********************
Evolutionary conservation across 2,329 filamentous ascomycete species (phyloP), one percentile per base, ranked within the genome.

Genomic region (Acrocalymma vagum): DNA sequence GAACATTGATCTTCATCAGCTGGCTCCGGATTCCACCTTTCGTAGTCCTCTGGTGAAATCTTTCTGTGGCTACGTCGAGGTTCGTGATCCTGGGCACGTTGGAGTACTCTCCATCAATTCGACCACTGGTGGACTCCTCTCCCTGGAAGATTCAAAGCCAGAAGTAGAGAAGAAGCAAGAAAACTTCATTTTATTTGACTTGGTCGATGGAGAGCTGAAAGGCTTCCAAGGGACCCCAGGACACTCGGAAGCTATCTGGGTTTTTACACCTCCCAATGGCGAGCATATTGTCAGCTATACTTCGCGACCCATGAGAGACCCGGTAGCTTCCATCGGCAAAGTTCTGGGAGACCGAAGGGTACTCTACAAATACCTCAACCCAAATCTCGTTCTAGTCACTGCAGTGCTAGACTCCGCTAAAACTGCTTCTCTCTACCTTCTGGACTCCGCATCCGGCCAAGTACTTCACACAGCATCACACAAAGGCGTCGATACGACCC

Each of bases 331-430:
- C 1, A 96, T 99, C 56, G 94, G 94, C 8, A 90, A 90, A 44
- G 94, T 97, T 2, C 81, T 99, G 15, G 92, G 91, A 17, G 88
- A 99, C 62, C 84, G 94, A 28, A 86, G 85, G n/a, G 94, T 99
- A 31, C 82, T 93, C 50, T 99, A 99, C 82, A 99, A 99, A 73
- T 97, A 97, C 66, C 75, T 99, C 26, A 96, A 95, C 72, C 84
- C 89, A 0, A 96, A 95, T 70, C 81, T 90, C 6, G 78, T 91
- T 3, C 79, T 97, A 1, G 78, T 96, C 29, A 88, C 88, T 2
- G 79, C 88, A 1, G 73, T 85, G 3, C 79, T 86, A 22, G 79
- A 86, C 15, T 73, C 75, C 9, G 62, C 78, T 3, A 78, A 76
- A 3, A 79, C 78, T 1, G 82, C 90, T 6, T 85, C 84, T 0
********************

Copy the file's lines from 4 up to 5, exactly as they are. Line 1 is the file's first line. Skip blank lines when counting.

- C 1, A 96, T 99, C 56, G 94, G 94, C 8, A 90, A 90, A 44
- G 94, T 97, T 2, C 81, T 99, G 15, G 92, G 91, A 17, G 88